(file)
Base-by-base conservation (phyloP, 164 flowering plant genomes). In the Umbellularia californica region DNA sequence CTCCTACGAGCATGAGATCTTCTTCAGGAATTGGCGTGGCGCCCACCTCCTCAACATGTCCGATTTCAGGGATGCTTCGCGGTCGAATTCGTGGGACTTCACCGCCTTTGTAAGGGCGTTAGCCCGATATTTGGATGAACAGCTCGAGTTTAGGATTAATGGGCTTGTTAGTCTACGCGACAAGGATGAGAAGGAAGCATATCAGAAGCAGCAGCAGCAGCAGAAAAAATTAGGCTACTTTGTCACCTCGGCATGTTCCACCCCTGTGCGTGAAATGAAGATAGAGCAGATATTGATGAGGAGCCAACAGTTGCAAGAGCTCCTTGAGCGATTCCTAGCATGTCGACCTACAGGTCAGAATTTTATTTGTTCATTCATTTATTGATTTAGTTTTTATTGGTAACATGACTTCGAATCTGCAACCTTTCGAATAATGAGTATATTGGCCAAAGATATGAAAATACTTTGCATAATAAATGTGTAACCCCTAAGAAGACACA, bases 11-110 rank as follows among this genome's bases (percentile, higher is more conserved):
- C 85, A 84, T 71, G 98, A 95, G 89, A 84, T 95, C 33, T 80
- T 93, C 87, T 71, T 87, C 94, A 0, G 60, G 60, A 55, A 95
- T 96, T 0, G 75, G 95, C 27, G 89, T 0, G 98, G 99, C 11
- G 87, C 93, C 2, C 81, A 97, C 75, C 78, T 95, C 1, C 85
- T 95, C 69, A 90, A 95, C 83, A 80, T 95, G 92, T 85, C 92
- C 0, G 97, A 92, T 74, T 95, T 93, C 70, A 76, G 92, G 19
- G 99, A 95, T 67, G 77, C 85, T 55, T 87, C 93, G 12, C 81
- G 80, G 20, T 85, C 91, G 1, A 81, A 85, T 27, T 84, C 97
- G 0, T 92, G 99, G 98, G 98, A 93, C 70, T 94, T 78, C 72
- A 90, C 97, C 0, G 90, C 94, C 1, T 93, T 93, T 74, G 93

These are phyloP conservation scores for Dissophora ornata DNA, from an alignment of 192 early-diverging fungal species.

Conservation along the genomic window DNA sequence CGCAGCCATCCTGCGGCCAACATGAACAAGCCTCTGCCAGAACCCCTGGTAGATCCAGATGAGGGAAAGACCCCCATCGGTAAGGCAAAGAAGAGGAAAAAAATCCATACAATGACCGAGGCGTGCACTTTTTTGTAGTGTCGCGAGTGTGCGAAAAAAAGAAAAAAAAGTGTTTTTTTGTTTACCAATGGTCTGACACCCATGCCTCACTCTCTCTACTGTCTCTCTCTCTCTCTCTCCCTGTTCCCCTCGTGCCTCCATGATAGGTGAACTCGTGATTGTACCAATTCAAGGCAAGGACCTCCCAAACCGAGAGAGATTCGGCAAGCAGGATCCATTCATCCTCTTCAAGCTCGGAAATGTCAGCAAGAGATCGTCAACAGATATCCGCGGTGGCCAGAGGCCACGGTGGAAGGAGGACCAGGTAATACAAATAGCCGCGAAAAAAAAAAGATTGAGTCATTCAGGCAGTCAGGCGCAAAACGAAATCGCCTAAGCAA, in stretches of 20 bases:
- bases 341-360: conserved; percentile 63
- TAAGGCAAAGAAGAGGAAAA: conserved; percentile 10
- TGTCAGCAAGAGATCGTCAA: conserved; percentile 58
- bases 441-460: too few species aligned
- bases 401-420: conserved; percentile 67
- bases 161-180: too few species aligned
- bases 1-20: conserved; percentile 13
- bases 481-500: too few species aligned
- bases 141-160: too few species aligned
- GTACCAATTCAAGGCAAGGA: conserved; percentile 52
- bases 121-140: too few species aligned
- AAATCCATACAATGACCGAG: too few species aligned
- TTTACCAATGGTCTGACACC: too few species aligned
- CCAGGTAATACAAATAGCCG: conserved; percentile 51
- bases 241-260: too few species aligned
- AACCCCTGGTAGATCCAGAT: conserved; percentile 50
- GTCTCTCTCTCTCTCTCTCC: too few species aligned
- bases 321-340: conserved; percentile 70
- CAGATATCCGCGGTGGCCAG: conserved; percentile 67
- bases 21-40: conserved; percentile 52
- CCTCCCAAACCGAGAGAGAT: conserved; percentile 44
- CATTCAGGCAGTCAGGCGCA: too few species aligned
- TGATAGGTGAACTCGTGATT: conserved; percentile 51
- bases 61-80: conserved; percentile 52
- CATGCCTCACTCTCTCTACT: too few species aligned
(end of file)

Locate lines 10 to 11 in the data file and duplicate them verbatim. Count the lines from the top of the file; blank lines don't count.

- G 0, T 92, G 99, G 98, G 98, A 93, C 70, T 94, T 78, C 72
- A 90, C 97, C 0, G 90, C 94, C 1, T 93, T 93, T 74, G 93